The small business owner's glossary of social media terms

Joel Svensson

The variety and complexity of today’s social media platforms can be overwhelming, especially when it comes to deciding which platform (or mix of platforms) will best suit your business needs.

To help you make sense of all this digital noise, ShortPress has unpacked a Business Horizons journal article which breaks down social media into seven fundamental aspects.

These aspects provide a conceptual roadmap of the social media landscape.


This refers to the degree to which social media users reveal their identities. Some social media platforms (such as LinkedIn) encourage users to engage in extensive “self-branding,” while others don’t allow for much more than a handle (Twitter, for example). Some types of social media activation will require high levels of identity, while others might be more suited to user anonymity.


Twitter and Facebook both allow for quick back-and-forth interaction, making them highly conversational. Instagram has a very limited reply feature, and therefore has low conversational value. Deciding which platform is right for you depends on the level and manner of interactivity you’d like to have with your audience.


A social media platform’s sharing element is defined by both the object of its sharing (e.g. pictures on Instagram, career profiles on LinkedIn, and videos on YouTube) and the rules that govern the sharing (YouTube, for example, has robust processes for restricting copyrighted material). Which platform is right for your strategy depends on the type of material you want your audience to engage with.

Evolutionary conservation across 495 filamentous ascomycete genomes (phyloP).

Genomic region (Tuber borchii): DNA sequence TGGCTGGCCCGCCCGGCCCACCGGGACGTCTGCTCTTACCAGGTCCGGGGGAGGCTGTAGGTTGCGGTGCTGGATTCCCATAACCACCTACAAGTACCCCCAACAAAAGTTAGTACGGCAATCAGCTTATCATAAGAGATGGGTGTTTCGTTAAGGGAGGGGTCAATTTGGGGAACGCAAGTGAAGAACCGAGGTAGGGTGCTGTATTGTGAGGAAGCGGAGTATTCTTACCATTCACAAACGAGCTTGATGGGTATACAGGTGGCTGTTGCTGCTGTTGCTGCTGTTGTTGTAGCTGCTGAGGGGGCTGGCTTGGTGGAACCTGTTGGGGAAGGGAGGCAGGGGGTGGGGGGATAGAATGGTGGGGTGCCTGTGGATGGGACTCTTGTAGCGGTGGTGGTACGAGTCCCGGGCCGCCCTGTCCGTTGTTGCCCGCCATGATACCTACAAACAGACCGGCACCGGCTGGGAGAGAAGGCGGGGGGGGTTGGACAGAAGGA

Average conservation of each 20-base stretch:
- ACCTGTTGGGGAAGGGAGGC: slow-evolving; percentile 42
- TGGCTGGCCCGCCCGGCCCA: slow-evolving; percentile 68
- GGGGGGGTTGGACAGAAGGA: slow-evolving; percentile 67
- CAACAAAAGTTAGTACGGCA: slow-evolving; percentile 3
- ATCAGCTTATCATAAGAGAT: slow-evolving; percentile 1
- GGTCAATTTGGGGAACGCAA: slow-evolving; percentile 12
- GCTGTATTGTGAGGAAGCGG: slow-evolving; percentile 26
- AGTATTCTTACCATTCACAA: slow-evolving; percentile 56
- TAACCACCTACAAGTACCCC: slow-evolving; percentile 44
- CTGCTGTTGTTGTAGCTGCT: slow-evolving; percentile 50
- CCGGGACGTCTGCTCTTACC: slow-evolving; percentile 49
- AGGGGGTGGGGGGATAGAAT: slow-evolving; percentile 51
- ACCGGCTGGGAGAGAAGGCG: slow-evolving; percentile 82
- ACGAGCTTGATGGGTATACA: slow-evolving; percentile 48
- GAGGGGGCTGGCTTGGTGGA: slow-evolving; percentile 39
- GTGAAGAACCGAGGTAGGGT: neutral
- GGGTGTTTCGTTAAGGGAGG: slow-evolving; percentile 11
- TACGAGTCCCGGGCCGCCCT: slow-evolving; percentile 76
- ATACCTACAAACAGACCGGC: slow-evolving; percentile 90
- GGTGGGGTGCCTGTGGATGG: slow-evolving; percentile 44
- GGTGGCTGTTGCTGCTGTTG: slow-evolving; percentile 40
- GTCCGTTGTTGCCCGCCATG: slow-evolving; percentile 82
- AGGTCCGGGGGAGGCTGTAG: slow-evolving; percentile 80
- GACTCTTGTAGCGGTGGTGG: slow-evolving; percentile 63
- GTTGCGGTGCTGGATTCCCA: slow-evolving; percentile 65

Facebook, Twitter, LinkedIn and Flickr all allow users to create public and private communities, often made for the purpose of rallying others around a specific interest, cause or event. The privacy permissions of these groups affect how users communicate their identity; some contact groups may have more access to a user’s personal information than others.


Platforms with a high reputational element allow users to easily identify the relative social standing of other users. Twitter, for example, does this by displaying the number of followers each of its users have, while YouTube displays the number of video views and subscribers.

These metrics are more objective than that of Facebook’s comment-rating system, another reputational feature. Objective metrics are more indicative of reach, while subjective rating systems are more useful for measuring sentiment.


This refers to “the extent to which users can be related to other users”. For example, LinkedIn is highly geared towards relationship building, and allows users to become contacts of other users they have not met through a referral system.

Facebook has a “mutual friends” function, allowing users to gauge both the strength and nature of their relationship with another (i.e. number of mutual work friends, family members, etcetera).


This refers to how well a user’s availability or physical presence is indicated on a platform. Foursquare, for example, allows users to “check in” to physical places; Facebook has a similar feature, alerting users when they are in close proximity with their contacts. Presence is closely tied to the relationship and conversation elements of social media.

Joel Svensson

Joel Svensson is a Melbourne-based freelance writer specialising in politics and business.

Consulted works: Hermkens, K, Kietzmann, JH, McCarthy, IP & Silvestre, BS 2011, “Social media? Get serious! Understanding the functional building blocks of social media,” Business Horizons, Vol. 54, pp. 241 - 251